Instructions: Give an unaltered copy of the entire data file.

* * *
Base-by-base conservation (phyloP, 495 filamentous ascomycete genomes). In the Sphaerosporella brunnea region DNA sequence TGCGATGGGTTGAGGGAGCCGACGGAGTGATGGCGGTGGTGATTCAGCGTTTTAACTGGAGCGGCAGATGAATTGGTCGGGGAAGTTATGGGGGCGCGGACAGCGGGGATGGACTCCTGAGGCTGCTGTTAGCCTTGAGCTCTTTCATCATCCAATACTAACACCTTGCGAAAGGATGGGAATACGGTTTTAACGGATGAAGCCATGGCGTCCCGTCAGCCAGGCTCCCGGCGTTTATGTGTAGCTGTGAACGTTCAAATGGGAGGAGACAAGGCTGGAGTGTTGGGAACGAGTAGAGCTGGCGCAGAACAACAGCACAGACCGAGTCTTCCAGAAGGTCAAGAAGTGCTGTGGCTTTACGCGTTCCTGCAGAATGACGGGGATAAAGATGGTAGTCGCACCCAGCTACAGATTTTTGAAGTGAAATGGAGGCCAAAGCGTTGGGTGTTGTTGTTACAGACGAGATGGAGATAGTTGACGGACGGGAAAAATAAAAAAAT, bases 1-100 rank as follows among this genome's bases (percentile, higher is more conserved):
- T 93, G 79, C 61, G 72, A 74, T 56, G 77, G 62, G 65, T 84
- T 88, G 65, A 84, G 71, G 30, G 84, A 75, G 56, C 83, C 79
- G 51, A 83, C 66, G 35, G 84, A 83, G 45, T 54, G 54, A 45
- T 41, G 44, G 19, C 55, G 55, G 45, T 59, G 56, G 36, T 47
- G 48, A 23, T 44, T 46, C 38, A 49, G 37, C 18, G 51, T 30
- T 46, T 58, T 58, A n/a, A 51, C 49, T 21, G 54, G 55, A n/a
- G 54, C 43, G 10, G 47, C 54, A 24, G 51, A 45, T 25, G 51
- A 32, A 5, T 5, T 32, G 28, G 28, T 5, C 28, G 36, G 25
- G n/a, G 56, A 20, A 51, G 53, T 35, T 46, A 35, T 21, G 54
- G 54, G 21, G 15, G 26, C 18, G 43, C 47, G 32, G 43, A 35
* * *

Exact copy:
Base-by-base conservation (phyloP, 495 filamentous ascomycete genomes). In the Sphaerosporella brunnea region DNA sequence TGCGATGGGTTGAGGGAGCCGACGGAGTGATGGCGGTGGTGATTCAGCGTTTTAACTGGAGCGGCAGATGAATTGGTCGGGGAAGTTATGGGGGCGCGGACAGCGGGGATGGACTCCTGAGGCTGCTGTTAGCCTTGAGCTCTTTCATCATCCAATACTAACACCTTGCGAAAGGATGGGAATACGGTTTTAACGGATGAAGCCATGGCGTCCCGTCAGCCAGGCTCCCGGCGTTTATGTGTAGCTGTGAACGTTCAAATGGGAGGAGACAAGGCTGGAGTGTTGGGAACGAGTAGAGCTGGCGCAGAACAACAGCACAGACCGAGTCTTCCAGAAGGTCAAGAAGTGCTGTGGCTTTACGCGTTCCTGCAGAATGACGGGGATAAAGATGGTAGTCGCACCCAGCTACAGATTTTTGAAGTGAAATGGAGGCCAAAGCGTTGGGTGTTGTTGTTACAGACGAGATGGAGATAGTTGACGGACGGGAAAAATAAAAAAAT, bases 1-100 rank as follows among this genome's bases (percentile, higher is more conserved):
- T 93, G 79, C 61, G 72, A 74, T 56, G 77, G 62, G 65, T 84
- T 88, G 65, A 84, G 71, G 30, G 84, A 75, G 56, C 83, C 79
- G 51, A 83, C 66, G 35, G 84, A 83, G 45, T 54, G 54, A 45
- T 41, G 44, G 19, C 55, G 55, G 45, T 59, G 56, G 36, T 47
- G 48, A 23, T 44, T 46, C 38, A 49, G 37, C 18, G 51, T 30
- T 46, T 58, T 58, A n/a, A 51, C 49, T 21, G 54, G 55, A n/a
- G 54, C 43, G 10, G 47, C 54, A 24, G 51, A 45, T 25, G 51
- A 32, A 5, T 5, T 32, G 28, G 28, T 5, C 28, G 36, G 25
- G n/a, G 56, A 20, A 51, G 53, T 35, T 46, A 35, T 21, G 54
- G 54, G 21, G 15, G 26, C 18, G 43, C 47, G 32, G 43, A 35